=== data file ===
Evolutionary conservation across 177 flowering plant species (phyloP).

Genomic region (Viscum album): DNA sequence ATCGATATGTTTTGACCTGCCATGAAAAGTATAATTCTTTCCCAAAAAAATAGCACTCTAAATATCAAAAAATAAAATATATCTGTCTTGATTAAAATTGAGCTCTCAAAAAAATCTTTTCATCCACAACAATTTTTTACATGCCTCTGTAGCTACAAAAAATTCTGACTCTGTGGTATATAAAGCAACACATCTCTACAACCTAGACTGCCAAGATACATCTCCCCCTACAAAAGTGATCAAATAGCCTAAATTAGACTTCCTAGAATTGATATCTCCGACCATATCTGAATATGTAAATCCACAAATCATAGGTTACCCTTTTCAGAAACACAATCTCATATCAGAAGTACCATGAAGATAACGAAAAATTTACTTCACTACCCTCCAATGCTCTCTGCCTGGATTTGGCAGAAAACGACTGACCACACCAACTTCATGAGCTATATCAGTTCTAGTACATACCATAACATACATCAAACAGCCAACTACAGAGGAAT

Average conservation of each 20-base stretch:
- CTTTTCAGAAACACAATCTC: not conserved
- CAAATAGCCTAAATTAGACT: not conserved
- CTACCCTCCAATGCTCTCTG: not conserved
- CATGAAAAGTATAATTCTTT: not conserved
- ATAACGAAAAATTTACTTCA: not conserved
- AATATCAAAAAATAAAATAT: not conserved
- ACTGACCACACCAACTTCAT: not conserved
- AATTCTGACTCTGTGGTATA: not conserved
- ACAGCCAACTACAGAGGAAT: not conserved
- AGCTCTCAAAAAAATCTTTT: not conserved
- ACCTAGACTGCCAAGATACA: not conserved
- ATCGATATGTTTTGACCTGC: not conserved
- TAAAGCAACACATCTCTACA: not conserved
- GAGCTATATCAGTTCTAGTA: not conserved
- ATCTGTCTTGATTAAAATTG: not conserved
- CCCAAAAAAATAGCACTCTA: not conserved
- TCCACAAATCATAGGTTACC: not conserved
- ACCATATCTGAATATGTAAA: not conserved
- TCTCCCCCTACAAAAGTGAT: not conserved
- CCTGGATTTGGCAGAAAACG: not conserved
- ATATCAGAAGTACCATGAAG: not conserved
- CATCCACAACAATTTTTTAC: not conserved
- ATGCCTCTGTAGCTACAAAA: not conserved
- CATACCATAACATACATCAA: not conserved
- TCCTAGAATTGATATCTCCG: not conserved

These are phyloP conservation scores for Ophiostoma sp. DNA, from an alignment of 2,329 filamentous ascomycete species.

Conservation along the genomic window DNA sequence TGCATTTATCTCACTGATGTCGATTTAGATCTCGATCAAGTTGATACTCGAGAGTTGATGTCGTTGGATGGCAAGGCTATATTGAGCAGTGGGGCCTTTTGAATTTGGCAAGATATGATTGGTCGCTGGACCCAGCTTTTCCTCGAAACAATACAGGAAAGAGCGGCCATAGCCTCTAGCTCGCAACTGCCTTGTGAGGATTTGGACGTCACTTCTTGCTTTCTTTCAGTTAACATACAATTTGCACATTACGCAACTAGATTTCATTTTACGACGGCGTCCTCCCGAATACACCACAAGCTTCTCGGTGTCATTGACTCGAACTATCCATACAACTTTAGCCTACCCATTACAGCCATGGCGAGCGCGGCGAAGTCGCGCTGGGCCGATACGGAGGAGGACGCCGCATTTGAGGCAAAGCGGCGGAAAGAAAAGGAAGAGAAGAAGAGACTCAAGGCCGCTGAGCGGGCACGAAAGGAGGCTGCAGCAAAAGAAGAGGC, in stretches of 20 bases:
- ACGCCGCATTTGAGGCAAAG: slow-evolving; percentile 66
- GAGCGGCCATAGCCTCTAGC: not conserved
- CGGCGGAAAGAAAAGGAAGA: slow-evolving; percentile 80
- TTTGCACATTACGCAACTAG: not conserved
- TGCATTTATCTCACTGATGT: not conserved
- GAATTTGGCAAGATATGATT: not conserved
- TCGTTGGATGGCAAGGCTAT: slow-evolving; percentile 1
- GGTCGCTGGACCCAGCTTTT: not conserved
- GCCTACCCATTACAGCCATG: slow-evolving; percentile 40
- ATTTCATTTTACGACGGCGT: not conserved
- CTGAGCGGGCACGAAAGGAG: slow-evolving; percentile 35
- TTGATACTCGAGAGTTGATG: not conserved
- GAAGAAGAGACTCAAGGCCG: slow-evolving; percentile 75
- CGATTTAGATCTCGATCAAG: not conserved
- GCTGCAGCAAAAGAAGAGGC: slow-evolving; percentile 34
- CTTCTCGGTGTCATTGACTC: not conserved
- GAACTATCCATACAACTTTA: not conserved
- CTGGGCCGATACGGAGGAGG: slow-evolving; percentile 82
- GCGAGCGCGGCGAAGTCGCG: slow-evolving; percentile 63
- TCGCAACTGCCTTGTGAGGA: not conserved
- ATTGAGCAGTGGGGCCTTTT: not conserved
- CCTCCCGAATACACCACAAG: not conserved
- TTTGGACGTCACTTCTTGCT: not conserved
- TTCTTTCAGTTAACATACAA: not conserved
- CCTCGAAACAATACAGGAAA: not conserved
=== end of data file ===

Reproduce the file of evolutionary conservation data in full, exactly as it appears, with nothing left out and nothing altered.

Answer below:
Evolutionary conservation across 177 flowering plant species (phyloP).

Genomic region (Viscum album): DNA sequence ATCGATATGTTTTGACCTGCCATGAAAAGTATAATTCTTTCCCAAAAAAATAGCACTCTAAATATCAAAAAATAAAATATATCTGTCTTGATTAAAATTGAGCTCTCAAAAAAATCTTTTCATCCACAACAATTTTTTACATGCCTCTGTAGCTACAAAAAATTCTGACTCTGTGGTATATAAAGCAACACATCTCTACAACCTAGACTGCCAAGATACATCTCCCCCTACAAAAGTGATCAAATAGCCTAAATTAGACTTCCTAGAATTGATATCTCCGACCATATCTGAATATGTAAATCCACAAATCATAGGTTACCCTTTTCAGAAACACAATCTCATATCAGAAGTACCATGAAGATAACGAAAAATTTACTTCACTACCCTCCAATGCTCTCTGCCTGGATTTGGCAGAAAACGACTGACCACACCAACTTCATGAGCTATATCAGTTCTAGTACATACCATAACATACATCAAACAGCCAACTACAGAGGAAT

Average conservation of each 20-base stretch:
- CTTTTCAGAAACACAATCTC: not conserved
- CAAATAGCCTAAATTAGACT: not conserved
- CTACCCTCCAATGCTCTCTG: not conserved
- CATGAAAAGTATAATTCTTT: not conserved
- ATAACGAAAAATTTACTTCA: not conserved
- AATATCAAAAAATAAAATAT: not conserved
- ACTGACCACACCAACTTCAT: not conserved
- AATTCTGACTCTGTGGTATA: not conserved
- ACAGCCAACTACAGAGGAAT: not conserved
- AGCTCTCAAAAAAATCTTTT: not conserved
- ACCTAGACTGCCAAGATACA: not conserved
- ATCGATATGTTTTGACCTGC: not conserved
- TAAAGCAACACATCTCTACA: not conserved
- GAGCTATATCAGTTCTAGTA: not conserved
- ATCTGTCTTGATTAAAATTG: not conserved
- CCCAAAAAAATAGCACTCTA: not conserved
- TCCACAAATCATAGGTTACC: not conserved
- ACCATATCTGAATATGTAAA: not conserved
- TCTCCCCCTACAAAAGTGAT: not conserved
- CCTGGATTTGGCAGAAAACG: not conserved
- ATATCAGAAGTACCATGAAG: not conserved
- CATCCACAACAATTTTTTAC: not conserved
- ATGCCTCTGTAGCTACAAAA: not conserved
- CATACCATAACATACATCAA: not conserved
- TCCTAGAATTGATATCTCCG: not conserved

These are phyloP conservation scores for Ophiostoma sp. DNA, from an alignment of 2,329 filamentous ascomycete species.

Conservation along the genomic window DNA sequence TGCATTTATCTCACTGATGTCGATTTAGATCTCGATCAAGTTGATACTCGAGAGTTGATGTCGTTGGATGGCAAGGCTATATTGAGCAGTGGGGCCTTTTGAATTTGGCAAGATATGATTGGTCGCTGGACCCAGCTTTTCCTCGAAACAATACAGGAAAGAGCGGCCATAGCCTCTAGCTCGCAACTGCCTTGTGAGGATTTGGACGTCACTTCTTGCTTTCTTTCAGTTAACATACAATTTGCACATTACGCAACTAGATTTCATTTTACGACGGCGTCCTCCCGAATACACCACAAGCTTCTCGGTGTCATTGACTCGAACTATCCATACAACTTTAGCCTACCCATTACAGCCATGGCGAGCGCGGCGAAGTCGCGCTGGGCCGATACGGAGGAGGACGCCGCATTTGAGGCAAAGCGGCGGAAAGAAAAGGAAGAGAAGAAGAGACTCAAGGCCGCTGAGCGGGCACGAAAGGAGGCTGCAGCAAAAGAAGAGGC, in stretches of 20 bases:
- ACGCCGCATTTGAGGCAAAG: slow-evolving; percentile 66
- GAGCGGCCATAGCCTCTAGC: not conserved
- CGGCGGAAAGAAAAGGAAGA: slow-evolving; percentile 80
- TTTGCACATTACGCAACTAG: not conserved
- TGCATTTATCTCACTGATGT: not conserved
- GAATTTGGCAAGATATGATT: not conserved
- TCGTTGGATGGCAAGGCTAT: slow-evolving; percentile 1
- GGTCGCTGGACCCAGCTTTT: not conserved
- GCCTACCCATTACAGCCATG: slow-evolving; percentile 40
- ATTTCATTTTACGACGGCGT: not conserved
- CTGAGCGGGCACGAAAGGAG: slow-evolving; percentile 35
- TTGATACTCGAGAGTTGATG: not conserved
- GAAGAAGAGACTCAAGGCCG: slow-evolving; percentile 75
- CGATTTAGATCTCGATCAAG: not conserved
- GCTGCAGCAAAAGAAGAGGC: slow-evolving; percentile 34
- CTTCTCGGTGTCATTGACTC: not conserved
- GAACTATCCATACAACTTTA: not conserved
- CTGGGCCGATACGGAGGAGG: slow-evolving; percentile 82
- GCGAGCGCGGCGAAGTCGCG: slow-evolving; percentile 63
- TCGCAACTGCCTTGTGAGGA: not conserved
- ATTGAGCAGTGGGGCCTTTT: not conserved
- CCTCCCGAATACACCACAAG: not conserved
- TTTGGACGTCACTTCTTGCT: not conserved
- TTCTTTCAGTTAACATACAA: not conserved
- CCTCGAAACAATACAGGAAA: not conserved